The Core Four - Shelter

A shelter can protect you from the sun, insects, wind, rain, snow, hot or cold temperatures, and enemy observation. It can give you a feeling of well-being. It can help you maintain your will to survive. 

In some areas, your need for shelter may take precedence over your need for food and possibly even your need for water. For example, prolonged exposure to cold can cause excessive fatigue and weakness (exhaustion). An exhausted person may develop a "passive" outlook, thereby losing the will to survive. 

The most common error in making a shelter is to make it too large. A shelter must be large enough to protect you. It must also be small enough to contain your body heat, especially in cold climates. 


When you are in a survival situation and realize that shelter is a high priority, start looking for shelter as soon as possible. As you do so, remember what you will need at the site. Two requisites are: 

  • It must contain material to make the type of shelter you need. 
  • It must be large enough and level enough for you to lie down comfortably. 

When you consider these requisites, however, you cannot ignore your tactical situation or your safety. You must also consider whether the site: 

  • Provides concealment from enemy observation. 
  • Has camouflaged escape routes.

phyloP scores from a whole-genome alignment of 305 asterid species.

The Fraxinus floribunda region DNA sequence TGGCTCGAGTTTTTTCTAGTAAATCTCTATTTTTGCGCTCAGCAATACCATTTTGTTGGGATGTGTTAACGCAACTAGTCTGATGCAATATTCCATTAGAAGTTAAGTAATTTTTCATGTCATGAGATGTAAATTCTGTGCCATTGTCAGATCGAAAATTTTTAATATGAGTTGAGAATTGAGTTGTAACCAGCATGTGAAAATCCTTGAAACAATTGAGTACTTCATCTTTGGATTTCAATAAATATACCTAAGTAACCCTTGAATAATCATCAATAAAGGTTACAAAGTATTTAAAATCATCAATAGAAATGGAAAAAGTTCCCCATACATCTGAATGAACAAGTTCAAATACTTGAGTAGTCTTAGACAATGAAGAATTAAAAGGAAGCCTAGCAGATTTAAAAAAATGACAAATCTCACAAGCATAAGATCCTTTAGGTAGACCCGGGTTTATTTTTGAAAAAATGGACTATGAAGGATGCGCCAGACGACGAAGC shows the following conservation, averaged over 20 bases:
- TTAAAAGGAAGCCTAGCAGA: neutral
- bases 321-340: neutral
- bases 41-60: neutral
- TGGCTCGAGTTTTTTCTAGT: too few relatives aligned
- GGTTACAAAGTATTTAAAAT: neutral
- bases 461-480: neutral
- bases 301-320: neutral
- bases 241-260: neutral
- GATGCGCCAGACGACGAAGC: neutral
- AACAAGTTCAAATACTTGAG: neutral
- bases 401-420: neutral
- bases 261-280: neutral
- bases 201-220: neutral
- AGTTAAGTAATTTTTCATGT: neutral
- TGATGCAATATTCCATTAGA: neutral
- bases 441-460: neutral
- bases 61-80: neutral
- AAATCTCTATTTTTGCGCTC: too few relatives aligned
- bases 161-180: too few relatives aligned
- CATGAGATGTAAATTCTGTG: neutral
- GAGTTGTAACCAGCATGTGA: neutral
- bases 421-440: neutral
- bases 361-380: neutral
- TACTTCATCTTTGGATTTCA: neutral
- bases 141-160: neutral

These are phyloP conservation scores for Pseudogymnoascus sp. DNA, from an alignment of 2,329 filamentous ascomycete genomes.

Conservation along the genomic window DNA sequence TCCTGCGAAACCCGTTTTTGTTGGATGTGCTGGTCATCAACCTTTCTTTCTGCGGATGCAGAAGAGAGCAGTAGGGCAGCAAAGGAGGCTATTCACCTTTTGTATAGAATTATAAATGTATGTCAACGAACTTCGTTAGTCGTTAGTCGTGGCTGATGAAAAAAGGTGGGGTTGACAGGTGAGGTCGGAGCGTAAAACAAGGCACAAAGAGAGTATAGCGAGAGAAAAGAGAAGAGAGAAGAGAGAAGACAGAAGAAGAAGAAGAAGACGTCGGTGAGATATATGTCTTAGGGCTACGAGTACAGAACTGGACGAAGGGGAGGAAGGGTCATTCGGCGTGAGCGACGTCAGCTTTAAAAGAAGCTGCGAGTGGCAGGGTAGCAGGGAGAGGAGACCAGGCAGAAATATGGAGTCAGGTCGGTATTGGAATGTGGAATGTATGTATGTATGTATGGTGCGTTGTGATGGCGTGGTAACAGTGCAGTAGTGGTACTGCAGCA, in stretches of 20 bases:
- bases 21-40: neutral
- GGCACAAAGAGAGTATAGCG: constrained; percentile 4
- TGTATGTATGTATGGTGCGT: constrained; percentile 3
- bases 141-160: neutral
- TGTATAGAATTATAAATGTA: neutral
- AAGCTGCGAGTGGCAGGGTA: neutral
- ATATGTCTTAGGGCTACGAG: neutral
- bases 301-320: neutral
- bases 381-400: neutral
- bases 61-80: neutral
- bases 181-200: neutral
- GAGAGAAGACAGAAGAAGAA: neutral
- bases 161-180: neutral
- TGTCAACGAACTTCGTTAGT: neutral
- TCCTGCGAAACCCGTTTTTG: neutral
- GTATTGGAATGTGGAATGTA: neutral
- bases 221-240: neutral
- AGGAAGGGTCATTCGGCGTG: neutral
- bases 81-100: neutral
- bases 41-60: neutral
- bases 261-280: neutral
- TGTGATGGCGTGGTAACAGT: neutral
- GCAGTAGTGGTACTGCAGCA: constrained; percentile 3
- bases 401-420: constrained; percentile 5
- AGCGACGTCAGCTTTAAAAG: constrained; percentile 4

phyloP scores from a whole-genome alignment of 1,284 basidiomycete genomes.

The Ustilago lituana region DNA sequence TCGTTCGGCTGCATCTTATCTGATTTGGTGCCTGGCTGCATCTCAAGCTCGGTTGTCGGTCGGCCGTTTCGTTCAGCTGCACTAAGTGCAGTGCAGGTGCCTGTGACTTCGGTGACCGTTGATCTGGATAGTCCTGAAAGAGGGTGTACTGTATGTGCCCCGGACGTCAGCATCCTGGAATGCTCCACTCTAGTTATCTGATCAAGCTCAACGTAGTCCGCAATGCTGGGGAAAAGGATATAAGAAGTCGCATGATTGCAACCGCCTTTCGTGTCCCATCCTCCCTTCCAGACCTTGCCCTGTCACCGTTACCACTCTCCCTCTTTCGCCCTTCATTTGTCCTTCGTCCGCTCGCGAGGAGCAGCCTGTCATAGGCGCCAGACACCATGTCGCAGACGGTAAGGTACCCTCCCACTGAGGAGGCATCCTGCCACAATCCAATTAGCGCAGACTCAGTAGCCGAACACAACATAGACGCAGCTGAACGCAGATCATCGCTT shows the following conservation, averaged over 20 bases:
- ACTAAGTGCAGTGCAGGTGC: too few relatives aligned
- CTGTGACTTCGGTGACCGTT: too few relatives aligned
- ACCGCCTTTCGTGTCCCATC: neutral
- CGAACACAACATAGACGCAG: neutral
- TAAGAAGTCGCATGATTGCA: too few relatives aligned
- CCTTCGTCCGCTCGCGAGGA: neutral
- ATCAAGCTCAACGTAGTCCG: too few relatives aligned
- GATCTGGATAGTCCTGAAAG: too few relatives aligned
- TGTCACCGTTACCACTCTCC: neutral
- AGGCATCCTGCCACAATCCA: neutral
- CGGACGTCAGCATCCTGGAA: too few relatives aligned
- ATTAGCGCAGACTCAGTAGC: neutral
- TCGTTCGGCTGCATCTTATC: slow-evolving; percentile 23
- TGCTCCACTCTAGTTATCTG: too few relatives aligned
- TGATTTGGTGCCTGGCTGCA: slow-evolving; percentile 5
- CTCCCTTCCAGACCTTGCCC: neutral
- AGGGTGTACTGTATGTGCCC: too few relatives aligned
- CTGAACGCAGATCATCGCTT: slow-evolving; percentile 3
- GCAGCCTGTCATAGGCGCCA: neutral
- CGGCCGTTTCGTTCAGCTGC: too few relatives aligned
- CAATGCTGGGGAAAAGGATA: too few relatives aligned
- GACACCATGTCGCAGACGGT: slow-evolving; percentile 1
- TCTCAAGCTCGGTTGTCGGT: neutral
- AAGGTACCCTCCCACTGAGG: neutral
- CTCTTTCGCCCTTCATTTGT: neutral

• Is suitable for signaling, if necessary. 
  • Provides protection against wild animals and rocks and dead trees that might fall. 
  • Is free from insects, reptiles, and poisonous plants. 

You must also remember the problems that could arise in your environment. For instance:

  • Avoid flash flood areas in foothills. 
  • Avoid avalanche or rockslide areas in mountainous terrain. 
  • Avoid sites near bodies of water that are below the high water mark. 

In some areas, the season of the year has a strong bearing on the site you select. Ideal sites for a shelter differ in winter and summer. During cold winter months you will want a site that will protect you from the cold and wind, but will have a source of fuel and water. During summer months in the same area you will want a source of water, but you will want the site to be almost insect free. 

When considering shelter site selection, use the word BLISS as a guide. 

B - Blend in with the surroundings.
L - Low silhouette.
I - Irregular shape.
S - Small.
S - Secluded location 


When looking for a shelter site, keep in mind the type of shelter (protection) you need. However, you must also consider: 

  • How much time and effort you need to build the shelter. 
  • If the shelter will adequately protect you from the elements (sun, wind, rain, snow). 
  • If you have the tools to build it. If not, can you make improvised tools?
  • If you have the type and amount of materials needed to build it. 

To answer these questions, you need to know how to make various types of shelters and what materials you need to make them. This is something we will be covering in future in more detail.

The next article in the series will be on water. How and where to find it, and what you should do when you have it.

Author: Paul

Paul has had an interest in the outdoors since he was a young kid. Walking, tracking and exploring the wilderness around him, from disused overgrown railway lines to the vast wilderness of the UK national parks. Over the last few years Paul has honed his skills into specific areas of bushcraft and survival. He is an expert in map reading, shelter building and knots, traps and fishing.


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